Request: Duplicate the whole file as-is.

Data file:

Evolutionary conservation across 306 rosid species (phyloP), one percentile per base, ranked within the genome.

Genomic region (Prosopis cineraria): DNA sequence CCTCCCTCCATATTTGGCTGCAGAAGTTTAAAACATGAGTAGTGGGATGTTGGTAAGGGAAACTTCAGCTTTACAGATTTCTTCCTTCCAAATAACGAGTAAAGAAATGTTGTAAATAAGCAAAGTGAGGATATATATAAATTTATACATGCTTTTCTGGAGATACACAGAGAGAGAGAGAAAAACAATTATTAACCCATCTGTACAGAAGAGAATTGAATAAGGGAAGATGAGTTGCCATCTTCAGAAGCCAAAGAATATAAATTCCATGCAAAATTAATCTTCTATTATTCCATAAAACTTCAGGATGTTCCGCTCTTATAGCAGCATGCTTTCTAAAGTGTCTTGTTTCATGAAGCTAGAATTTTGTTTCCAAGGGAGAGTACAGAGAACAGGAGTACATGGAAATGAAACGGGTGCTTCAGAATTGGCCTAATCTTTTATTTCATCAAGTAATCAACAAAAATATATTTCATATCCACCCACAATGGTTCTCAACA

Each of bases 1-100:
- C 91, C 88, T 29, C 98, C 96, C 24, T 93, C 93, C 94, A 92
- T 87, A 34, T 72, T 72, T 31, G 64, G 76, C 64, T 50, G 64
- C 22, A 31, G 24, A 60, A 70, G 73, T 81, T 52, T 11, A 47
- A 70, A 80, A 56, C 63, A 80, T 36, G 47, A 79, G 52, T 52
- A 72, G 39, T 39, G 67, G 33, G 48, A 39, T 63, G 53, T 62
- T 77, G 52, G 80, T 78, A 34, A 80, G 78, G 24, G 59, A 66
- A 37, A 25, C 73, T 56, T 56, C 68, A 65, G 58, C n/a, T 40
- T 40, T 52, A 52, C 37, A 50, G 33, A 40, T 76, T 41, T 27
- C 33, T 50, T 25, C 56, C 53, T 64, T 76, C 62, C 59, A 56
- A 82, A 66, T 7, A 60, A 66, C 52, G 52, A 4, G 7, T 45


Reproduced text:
Evolutionary conservation across 306 rosid species (phyloP), one percentile per base, ranked within the genome.

Genomic region (Prosopis cineraria): DNA sequence CCTCCCTCCATATTTGGCTGCAGAAGTTTAAAACATGAGTAGTGGGATGTTGGTAAGGGAAACTTCAGCTTTACAGATTTCTTCCTTCCAAATAACGAGTAAAGAAATGTTGTAAATAAGCAAAGTGAGGATATATATAAATTTATACATGCTTTTCTGGAGATACACAGAGAGAGAGAGAAAAACAATTATTAACCCATCTGTACAGAAGAGAATTGAATAAGGGAAGATGAGTTGCCATCTTCAGAAGCCAAAGAATATAAATTCCATGCAAAATTAATCTTCTATTATTCCATAAAACTTCAGGATGTTCCGCTCTTATAGCAGCATGCTTTCTAAAGTGTCTTGTTTCATGAAGCTAGAATTTTGTTTCCAAGGGAGAGTACAGAGAACAGGAGTACATGGAAATGAAACGGGTGCTTCAGAATTGGCCTAATCTTTTATTTCATCAAGTAATCAACAAAAATATATTTCATATCCACCCACAATGGTTCTCAACA

Each of bases 1-100:
- C 91, C 88, T 29, C 98, C 96, C 24, T 93, C 93, C 94, A 92
- T 87, A 34, T 72, T 72, T 31, G 64, G 76, C 64, T 50, G 64
- C 22, A 31, G 24, A 60, A 70, G 73, T 81, T 52, T 11, A 47
- A 70, A 80, A 56, C 63, A 80, T 36, G 47, A 79, G 52, T 52
- A 72, G 39, T 39, G 67, G 33, G 48, A 39, T 63, G 53, T 62
- T 77, G 52, G 80, T 78, A 34, A 80, G 78, G 24, G 59, A 66
- A 37, A 25, C 73, T 56, T 56, C 68, A 65, G 58, C n/a, T 40
- T 40, T 52, A 52, C 37, A 50, G 33, A 40, T 76, T 41, T 27
- C 33, T 50, T 25, C 56, C 53, T 64, T 76, C 62, C 59, A 56
- A 82, A 66, T 7, A 60, A 66, C 52, G 52, A 4, G 7, T 45